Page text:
The (Not So) Secret Trio to Get Your Board to Fundraise
One of the questions that executive directors and development directors ask me the most is, “How can I get my board to fundraise?”
My answer is that boards need 3 things to become fundraisers:
Mindset: Some people are not comfortable talking about money with their family and friends, let alone asking others to give their hard-earned money. Nonprofit board members have to flip their mental switches and internalize that it is not only okay to talk about money, but it is a good thing. Money is the primary necessary ingredient to solve whatever societal issue an organization seeks to address. When board members ask others for financial support, they are not asking to enrich themselves. Rather, board members are asking prospects to help fund the solution to a problem that both of them care about (if the proper prospect qualification has been done)! Giving money is an expression of values and inviting someone to join the solicitor in investing to address a societal challenge is honorable. There is no shame whatsoever in fundraising. On the contrary, it is a noble and a respectable undertaking. If board members don’t believe this, they won’t fundarise or they will do so with a lot of apologizing and questionable effectiveness.
Will: One of the primary responsibilities of board members is to ensure that the organization has the adequate financial resources to carry out its mission and pursue its vision. This means that board members are accountable to make sure that there is sufficient revenue. Provided that the organization does not have enough earned income, this means the organization must fundraise or the board has to cut expenses (sadly, many boards prefer to cut expenses to the point of under-resourcing the organization rather than fundraise). The board is responsible for fundraising in partnership with the paid staff. It doesn’t mean that every person is going to be out soliciting, but they certainly can help with prospecting, cultivating and stewarding donors. Board members must acknowledge their accountability and responsibility for fundraising before they assume their position on the board and be informed how to carry out their duties upon taking their seat on the board. This begins with board members making their own meaningful financial contribution or meeting the give or get requirement. It also means showing up and bringing friends to fundraising events. Board members must work in partnership with the development professionals to carve out their unique way to discharge their responsibilities and collectively, hold the board accountable for development.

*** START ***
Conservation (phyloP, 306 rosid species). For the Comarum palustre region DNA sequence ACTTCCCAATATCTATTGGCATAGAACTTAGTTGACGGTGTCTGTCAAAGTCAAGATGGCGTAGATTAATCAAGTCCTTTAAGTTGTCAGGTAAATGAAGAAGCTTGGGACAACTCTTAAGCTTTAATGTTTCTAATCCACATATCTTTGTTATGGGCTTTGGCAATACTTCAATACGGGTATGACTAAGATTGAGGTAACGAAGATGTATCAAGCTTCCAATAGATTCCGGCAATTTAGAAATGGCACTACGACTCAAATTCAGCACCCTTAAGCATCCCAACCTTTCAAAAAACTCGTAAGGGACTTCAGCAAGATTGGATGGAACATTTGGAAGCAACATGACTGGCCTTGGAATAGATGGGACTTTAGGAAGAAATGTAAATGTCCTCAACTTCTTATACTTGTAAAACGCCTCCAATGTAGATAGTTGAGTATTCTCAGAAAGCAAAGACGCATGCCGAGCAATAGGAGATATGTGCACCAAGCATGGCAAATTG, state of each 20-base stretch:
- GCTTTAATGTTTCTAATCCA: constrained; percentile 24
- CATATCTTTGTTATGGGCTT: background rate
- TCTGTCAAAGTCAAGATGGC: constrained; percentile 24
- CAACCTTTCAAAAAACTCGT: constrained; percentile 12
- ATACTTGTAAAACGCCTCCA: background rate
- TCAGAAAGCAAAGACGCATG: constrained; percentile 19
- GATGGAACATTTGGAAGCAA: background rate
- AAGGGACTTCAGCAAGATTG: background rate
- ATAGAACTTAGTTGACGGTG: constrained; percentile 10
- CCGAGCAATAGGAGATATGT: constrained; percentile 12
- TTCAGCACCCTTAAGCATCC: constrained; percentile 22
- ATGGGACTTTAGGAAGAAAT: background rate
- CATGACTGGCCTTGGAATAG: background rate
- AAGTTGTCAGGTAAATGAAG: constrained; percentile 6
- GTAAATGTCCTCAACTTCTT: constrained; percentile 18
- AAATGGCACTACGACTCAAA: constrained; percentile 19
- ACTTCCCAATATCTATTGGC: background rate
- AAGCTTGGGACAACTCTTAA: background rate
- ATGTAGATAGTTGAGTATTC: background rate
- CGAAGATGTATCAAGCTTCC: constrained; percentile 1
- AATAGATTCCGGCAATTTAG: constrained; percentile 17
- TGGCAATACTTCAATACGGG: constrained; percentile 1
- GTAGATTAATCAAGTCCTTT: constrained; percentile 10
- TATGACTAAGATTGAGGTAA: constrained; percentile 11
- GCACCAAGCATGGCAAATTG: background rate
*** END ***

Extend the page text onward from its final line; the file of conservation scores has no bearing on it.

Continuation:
Skill: Even with the right mindset and the will to do so, fundarising is not an innate skill for most people. This is the easy and fun part for me. Boards can be trained to be fundraisers. At a minimum, they need training on three topics: (1) Storytelling, learning how to convey the organization’s and their stories in a compelling way ; (2) The Development Cycle, understanding how to prospect, cultivate, solicit and steward donors and the ways they can help; and (3) Making the Ask, learning and practicing the mechanics of soliciting.
One of the absolute privileges of my life is working with good people who are fighting the good fight in the nonprofit sector. It is rewarding for me to partner with board leaders and nonprofit professionals to help board members master and combine their Mindset, Will and Skill. Armed with this trio, board members are empowered to raise the funds to carry out their organization’s missions and achieve their visions, making the world a better place. So, if you want your board to fundraise, work on their Mindset, Will and Skill.